There was a definite trend for ACASI to yield higher estimates of these mental syndromes compared with PAPI. In particular, the rate of a likely major depressive episode based on ACASI (14.6%) was nearly double the rate for PAPI (7.4%). Similarly, the ACASI estimate for generalized anxiety disorder (5.8%) was nearly four times the PAPI rate (1.6%). The effects were particularly pronounced for males; the ACASI estimate for generalized anxiety disorder among males (5.1%) was more than 4.5 times the PAPI rate for females (1.1%). Similarly, ACASI estimated that 12.7% of adult males were probable cases for major depressive episode, or more than twice the PAPI rate of 5.5% for females.

Reporting of nonmedical use of psychotherapeutic drugs. There was a single version of the ACASI program for questions on the nonmedical use of the psychotherapeutic drugs, which include analgesics, tranquilizers, stimulants, and sedatives. For these drugs, there were significant differences in question structure between the CAI and PAPI, which resulted in higher reported rates of use in CAI.

Overall, reporting of lifetime nonmedical use of analgesics increased by 300%, from an estimated 4.9% of the population to 14.8%. Both youths and adults showed dramatic increases, with the youth lifetime prevalence rate being 3.7 times higher under ACASI and the adult rate 3 times higher. Use during the past 12 months of analgesics showed a similar dramatic increase. For the other psychotherapeutic drugs, similar but less dramatic results were obtained. For example, overall, the reported lifetime prevalence of nonmedical tranquilizers use was 2.7 times higher under ACASI, stimulant use was 1.8 times, higher and sedative use 2.5 times higher.

Ability to resolve inconsistencies. Approximately 28% of the respondents assigned to receive an interview that would require resolution of inconsistencies triggered at least one such check item.

Overall, the consistency resolution methodology was successful. The methodology improved the quality of the data collected without adversely affecting respondent cooperation or burden. Using this methodology in future implementations of the NHSDA will allow SAMHSA to capitalize on the numerous benefits of the ACASI technology while minimizing one of the potential pitfalls—that respondent errors and inconsistencies are not identified and corrected at the time of interview.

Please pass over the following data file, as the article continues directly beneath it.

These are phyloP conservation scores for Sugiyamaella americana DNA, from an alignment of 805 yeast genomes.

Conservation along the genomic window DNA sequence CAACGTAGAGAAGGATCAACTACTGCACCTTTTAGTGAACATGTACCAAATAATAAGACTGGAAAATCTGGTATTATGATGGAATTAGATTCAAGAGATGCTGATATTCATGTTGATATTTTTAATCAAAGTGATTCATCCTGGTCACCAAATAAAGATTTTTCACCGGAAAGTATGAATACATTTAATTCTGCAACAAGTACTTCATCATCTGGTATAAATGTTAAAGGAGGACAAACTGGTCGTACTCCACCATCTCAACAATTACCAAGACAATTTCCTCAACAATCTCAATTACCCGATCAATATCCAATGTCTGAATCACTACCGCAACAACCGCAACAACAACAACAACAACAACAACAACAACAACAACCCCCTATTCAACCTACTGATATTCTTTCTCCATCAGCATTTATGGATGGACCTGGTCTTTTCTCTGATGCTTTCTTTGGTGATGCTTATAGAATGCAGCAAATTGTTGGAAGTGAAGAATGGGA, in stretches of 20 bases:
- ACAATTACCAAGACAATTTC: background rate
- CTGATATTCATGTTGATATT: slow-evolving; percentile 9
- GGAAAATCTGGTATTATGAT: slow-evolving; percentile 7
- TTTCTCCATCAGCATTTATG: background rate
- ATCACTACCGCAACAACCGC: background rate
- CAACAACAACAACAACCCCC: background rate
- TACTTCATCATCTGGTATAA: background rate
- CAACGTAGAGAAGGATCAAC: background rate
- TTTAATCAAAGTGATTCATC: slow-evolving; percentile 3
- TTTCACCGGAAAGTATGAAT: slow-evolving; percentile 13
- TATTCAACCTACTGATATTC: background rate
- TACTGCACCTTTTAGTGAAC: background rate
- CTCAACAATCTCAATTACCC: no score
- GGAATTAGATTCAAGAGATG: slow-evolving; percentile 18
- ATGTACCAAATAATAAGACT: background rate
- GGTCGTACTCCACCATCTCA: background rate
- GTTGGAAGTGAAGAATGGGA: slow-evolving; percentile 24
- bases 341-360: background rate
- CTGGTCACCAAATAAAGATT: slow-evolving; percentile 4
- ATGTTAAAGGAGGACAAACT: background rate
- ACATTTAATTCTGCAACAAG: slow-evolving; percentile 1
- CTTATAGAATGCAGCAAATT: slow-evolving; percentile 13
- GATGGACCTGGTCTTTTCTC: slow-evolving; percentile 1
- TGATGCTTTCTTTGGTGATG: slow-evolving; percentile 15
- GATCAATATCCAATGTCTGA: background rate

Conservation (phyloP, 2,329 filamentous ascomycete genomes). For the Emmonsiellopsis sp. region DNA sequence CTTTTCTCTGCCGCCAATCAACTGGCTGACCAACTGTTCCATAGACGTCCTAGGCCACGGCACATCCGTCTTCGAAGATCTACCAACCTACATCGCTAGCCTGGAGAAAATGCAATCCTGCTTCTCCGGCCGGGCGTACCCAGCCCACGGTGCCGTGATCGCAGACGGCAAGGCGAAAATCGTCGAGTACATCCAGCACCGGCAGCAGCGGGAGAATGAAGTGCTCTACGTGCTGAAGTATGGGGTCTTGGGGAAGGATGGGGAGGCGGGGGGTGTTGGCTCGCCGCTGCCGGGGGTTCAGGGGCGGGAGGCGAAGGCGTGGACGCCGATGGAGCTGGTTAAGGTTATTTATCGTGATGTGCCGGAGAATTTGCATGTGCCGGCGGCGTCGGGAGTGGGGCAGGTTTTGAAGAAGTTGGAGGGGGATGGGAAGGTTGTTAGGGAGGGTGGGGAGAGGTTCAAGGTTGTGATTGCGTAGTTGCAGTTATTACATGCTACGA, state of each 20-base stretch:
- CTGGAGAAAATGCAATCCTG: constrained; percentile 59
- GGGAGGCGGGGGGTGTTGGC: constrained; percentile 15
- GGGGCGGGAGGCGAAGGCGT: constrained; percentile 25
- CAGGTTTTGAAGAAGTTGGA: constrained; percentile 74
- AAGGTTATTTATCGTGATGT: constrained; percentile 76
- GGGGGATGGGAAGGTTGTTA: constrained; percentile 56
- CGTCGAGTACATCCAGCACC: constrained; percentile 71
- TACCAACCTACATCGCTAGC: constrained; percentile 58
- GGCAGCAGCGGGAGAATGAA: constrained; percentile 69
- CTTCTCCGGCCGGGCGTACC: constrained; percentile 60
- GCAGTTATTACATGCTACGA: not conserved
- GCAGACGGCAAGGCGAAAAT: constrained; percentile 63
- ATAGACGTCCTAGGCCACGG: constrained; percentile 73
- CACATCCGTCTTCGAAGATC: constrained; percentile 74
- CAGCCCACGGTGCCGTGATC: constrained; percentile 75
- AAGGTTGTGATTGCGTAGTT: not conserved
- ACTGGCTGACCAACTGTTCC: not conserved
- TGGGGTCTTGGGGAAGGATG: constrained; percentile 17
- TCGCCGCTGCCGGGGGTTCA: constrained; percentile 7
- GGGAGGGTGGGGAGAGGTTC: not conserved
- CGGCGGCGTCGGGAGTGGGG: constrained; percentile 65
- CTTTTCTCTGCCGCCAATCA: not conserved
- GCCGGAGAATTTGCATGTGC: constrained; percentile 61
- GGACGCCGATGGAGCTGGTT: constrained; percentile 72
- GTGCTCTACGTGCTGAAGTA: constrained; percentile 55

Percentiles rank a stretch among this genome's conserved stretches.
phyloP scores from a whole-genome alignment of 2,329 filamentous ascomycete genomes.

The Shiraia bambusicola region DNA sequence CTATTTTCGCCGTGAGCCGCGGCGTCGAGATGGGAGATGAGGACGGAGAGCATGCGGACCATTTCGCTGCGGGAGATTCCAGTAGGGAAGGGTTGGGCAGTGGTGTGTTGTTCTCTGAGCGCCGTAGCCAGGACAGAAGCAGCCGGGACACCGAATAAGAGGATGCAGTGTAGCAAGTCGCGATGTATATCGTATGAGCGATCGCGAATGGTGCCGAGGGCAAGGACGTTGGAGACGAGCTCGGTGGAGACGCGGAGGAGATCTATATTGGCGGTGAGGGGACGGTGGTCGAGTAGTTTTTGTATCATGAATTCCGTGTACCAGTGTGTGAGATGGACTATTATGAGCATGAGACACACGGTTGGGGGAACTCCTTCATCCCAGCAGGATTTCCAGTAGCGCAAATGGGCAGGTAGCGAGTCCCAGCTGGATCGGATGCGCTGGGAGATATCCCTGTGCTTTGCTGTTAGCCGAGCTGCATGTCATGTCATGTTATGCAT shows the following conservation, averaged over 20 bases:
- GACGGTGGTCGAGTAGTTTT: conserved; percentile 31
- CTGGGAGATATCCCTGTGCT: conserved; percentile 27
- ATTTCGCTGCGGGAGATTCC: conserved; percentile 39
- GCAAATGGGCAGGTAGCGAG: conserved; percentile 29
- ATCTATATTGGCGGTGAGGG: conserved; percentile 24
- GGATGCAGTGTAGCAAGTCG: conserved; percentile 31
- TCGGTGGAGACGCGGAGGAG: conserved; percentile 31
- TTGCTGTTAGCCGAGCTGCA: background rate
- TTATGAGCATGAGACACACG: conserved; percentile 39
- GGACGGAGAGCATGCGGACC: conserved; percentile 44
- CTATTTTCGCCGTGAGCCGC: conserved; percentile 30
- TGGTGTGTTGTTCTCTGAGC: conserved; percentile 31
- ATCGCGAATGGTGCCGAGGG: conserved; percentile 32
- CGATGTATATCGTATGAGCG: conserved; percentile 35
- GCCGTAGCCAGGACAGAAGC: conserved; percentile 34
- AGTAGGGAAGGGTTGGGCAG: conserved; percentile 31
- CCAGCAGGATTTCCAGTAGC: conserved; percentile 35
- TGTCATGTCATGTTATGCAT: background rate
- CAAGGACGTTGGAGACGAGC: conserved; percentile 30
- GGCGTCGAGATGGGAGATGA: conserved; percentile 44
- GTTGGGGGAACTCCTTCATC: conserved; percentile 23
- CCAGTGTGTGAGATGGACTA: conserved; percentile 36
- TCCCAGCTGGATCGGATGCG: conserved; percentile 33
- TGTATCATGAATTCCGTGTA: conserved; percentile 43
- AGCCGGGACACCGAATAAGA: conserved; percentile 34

Final Pretest

The final pretest was conducted in August 1998 and consisted of a field test and concurrent cognitive laboratory interviews. Laboratory interviews were conducted with adolescents to test a new set of tobacco questions, including usual brand of each tobacco product, and a new question on "month of first use" for better incidence data on persons recently initiating substance use. Interviews were conducted with drug treatment clients to test updated "pill cards" and revised questions on nonmedical use of prescription drugs, as well as new questions to estimate withdrawal symptoms related to use of specific drugs. Primarily, the field test served as a final test of all procedures for the 1999 NHSDA, incorporating all of the best features from prior testing.

Problems identified in the field test with the hardware, software, and procedures were identified through interviewer debriefings and corrected as much as possible. Lab testing identified problems with question wording, and modifications to questions were made prior to fielding the 1999 survey.

Development of an Electronic Screener

The electronic screener was developed in three phases. It was first used in the 1997 NHSDA field experiment. It was revised and tested on a small scale in the spring of 1998. A final test was included in the August 1998 pretest.

Benefits of the electronic screener include the following:

  1. elimination of interviewer errors in the selection process, including accidental errors and intentional tampering with the roster by the interviewer to achieve certain selections;

  2. the capability to include more variables in the respondent selection algorithms;

  3. reduction of data editing, data entry, and shipping costs; and

  4. more detailed and timely information field activities

This page was last updated on June 16, 2008.